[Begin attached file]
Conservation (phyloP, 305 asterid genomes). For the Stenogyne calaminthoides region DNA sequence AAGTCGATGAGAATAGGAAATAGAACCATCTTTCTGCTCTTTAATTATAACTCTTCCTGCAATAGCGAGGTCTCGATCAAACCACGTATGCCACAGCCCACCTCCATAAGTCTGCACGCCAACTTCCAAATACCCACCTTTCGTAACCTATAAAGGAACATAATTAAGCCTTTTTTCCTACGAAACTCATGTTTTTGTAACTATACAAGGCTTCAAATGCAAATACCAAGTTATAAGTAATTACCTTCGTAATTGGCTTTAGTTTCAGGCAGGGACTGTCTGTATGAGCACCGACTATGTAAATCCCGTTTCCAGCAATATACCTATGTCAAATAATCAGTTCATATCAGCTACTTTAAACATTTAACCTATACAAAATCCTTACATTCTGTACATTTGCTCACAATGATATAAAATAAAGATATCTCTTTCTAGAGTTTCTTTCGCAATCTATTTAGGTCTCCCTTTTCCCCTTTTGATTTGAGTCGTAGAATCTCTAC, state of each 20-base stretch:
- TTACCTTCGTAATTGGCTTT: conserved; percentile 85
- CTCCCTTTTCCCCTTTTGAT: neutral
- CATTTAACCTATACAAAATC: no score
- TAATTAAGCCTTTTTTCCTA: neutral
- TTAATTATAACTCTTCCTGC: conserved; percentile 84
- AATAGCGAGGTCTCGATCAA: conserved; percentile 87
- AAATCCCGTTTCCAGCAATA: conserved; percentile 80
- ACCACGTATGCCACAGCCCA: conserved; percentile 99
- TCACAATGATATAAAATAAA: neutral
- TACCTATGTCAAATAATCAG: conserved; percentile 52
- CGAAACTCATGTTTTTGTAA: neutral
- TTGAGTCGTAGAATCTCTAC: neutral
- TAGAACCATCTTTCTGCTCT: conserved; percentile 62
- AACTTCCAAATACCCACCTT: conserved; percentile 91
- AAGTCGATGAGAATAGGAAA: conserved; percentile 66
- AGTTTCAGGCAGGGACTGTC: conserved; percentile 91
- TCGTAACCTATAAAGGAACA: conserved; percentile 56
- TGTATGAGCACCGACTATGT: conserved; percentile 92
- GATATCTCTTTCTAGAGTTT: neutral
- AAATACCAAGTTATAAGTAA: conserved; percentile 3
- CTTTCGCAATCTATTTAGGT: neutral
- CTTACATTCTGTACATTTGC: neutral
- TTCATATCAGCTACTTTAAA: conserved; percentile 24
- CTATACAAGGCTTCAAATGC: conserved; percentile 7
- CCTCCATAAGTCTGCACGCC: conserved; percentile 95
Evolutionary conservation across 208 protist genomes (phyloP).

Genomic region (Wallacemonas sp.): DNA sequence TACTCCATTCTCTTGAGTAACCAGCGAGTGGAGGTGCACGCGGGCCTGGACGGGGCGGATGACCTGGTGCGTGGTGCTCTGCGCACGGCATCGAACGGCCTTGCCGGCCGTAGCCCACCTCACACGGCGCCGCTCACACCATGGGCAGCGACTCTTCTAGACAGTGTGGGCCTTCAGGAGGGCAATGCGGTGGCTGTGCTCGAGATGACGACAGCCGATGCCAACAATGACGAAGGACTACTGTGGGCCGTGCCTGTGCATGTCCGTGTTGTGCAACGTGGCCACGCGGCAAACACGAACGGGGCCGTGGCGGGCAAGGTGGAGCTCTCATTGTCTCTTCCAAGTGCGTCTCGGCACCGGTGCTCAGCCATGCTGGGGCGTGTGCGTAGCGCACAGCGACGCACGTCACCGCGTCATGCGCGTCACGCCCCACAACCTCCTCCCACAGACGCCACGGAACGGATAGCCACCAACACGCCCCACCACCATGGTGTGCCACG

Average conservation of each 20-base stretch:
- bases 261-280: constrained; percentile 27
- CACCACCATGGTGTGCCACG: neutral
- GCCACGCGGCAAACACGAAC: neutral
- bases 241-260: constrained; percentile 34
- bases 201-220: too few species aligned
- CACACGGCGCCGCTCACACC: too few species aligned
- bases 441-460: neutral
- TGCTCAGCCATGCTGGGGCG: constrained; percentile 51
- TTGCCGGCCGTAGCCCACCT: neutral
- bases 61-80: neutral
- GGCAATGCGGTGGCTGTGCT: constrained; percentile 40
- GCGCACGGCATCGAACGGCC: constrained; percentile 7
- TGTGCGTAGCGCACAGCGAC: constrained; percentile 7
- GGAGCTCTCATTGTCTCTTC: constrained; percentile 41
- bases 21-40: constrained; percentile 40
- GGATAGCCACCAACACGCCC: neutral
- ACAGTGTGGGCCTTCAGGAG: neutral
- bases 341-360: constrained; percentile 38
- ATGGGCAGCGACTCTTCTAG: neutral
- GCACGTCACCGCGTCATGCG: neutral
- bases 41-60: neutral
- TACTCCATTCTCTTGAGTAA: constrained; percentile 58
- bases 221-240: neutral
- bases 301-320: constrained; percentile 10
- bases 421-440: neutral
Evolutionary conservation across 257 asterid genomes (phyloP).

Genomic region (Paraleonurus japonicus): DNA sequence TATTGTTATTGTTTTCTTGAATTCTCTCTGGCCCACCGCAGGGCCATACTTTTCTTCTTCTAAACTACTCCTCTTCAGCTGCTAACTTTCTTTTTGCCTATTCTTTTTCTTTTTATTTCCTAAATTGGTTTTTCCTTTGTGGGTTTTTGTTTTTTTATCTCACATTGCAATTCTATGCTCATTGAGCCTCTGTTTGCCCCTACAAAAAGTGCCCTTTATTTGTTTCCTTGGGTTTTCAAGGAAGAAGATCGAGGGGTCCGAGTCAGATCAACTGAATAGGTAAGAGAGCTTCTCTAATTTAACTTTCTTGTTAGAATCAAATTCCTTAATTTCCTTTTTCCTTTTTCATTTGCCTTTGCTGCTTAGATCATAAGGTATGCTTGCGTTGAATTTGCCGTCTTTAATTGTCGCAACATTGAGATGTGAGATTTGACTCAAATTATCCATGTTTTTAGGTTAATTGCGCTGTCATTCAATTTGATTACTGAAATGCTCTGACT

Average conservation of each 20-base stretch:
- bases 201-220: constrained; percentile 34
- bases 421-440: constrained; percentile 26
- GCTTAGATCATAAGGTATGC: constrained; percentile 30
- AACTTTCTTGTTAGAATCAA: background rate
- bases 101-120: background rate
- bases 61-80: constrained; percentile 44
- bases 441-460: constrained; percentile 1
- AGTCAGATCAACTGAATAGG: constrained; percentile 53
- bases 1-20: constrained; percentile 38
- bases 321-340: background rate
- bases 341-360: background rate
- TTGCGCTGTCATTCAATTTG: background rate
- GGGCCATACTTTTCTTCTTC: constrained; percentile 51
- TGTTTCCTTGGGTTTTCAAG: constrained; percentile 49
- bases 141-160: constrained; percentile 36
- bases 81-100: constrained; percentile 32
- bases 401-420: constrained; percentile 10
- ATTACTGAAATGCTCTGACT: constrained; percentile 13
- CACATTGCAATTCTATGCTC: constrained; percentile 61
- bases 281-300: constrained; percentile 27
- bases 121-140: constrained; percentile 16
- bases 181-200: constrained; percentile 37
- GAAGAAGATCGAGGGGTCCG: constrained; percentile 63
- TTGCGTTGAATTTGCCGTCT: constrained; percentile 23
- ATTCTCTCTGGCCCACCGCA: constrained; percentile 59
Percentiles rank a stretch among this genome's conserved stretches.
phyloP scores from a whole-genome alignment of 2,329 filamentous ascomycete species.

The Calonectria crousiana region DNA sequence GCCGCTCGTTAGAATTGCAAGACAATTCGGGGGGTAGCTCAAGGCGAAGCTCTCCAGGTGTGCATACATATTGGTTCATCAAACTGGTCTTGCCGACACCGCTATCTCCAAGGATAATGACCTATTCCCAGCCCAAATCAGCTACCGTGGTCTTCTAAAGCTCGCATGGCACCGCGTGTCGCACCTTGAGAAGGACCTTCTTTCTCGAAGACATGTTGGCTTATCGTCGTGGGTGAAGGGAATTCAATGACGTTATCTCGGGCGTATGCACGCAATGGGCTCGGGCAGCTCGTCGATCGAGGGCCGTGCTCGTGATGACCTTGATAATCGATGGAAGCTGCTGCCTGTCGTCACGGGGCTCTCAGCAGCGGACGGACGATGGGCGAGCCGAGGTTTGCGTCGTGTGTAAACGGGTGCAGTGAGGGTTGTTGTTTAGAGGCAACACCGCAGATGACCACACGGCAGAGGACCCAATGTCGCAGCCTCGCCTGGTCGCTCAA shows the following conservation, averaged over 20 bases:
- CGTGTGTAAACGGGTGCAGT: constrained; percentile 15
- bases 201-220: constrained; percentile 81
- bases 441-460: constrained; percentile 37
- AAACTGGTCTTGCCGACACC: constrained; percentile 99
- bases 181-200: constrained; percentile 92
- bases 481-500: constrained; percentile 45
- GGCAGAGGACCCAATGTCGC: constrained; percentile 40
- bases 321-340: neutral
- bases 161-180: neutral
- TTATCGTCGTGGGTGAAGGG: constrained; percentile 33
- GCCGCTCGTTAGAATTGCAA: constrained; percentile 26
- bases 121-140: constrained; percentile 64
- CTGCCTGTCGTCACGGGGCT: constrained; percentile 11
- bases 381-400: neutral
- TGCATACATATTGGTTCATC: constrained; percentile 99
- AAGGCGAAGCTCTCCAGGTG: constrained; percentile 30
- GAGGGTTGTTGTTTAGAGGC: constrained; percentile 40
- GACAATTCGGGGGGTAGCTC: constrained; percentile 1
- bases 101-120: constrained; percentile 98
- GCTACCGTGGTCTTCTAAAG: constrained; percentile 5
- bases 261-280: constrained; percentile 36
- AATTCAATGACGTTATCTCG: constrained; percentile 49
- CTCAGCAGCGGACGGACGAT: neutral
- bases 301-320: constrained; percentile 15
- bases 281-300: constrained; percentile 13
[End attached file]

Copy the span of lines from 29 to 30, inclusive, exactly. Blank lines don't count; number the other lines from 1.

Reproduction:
Average conservation of each 20-base stretch:
- bases 261-280: constrained; percentile 27